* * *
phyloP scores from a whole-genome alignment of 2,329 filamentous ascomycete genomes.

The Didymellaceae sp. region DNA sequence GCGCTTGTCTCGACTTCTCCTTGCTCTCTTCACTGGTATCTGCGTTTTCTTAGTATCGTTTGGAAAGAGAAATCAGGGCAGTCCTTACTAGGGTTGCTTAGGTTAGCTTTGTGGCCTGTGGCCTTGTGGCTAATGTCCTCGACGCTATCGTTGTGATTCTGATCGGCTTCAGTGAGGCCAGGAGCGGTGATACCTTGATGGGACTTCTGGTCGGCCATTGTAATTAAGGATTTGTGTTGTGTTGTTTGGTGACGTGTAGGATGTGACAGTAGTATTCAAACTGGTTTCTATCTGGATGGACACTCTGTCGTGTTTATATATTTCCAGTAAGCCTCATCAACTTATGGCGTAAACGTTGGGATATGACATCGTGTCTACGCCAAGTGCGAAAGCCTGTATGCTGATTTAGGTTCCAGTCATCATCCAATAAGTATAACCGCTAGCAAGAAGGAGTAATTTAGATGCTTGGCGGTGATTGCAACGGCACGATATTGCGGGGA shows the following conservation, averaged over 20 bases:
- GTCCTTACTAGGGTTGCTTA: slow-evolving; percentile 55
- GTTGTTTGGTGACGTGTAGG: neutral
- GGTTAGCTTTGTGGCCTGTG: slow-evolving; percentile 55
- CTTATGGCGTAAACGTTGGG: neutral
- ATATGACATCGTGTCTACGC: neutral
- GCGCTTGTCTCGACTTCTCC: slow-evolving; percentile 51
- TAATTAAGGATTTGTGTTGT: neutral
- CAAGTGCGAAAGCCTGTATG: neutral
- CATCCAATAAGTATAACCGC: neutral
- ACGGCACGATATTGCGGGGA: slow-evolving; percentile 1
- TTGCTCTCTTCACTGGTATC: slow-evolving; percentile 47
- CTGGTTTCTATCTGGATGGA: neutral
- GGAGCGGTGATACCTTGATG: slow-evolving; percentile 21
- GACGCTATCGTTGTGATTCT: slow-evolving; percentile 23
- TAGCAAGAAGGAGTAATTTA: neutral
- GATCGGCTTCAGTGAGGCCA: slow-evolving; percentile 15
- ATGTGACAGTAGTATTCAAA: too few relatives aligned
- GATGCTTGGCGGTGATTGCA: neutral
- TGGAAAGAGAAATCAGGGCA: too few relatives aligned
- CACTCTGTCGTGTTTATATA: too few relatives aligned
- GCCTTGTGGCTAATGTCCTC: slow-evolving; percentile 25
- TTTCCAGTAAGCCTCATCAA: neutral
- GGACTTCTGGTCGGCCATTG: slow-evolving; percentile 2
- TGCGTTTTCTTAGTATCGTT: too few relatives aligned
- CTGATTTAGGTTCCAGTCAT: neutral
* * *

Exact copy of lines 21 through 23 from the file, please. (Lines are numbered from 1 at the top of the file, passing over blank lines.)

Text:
- TGGAAAGAGAAATCAGGGCA: too few relatives aligned
- CACTCTGTCGTGTTTATATA: too few relatives aligned
- GCCTTGTGGCTAATGTCCTC: slow-evolving; percentile 25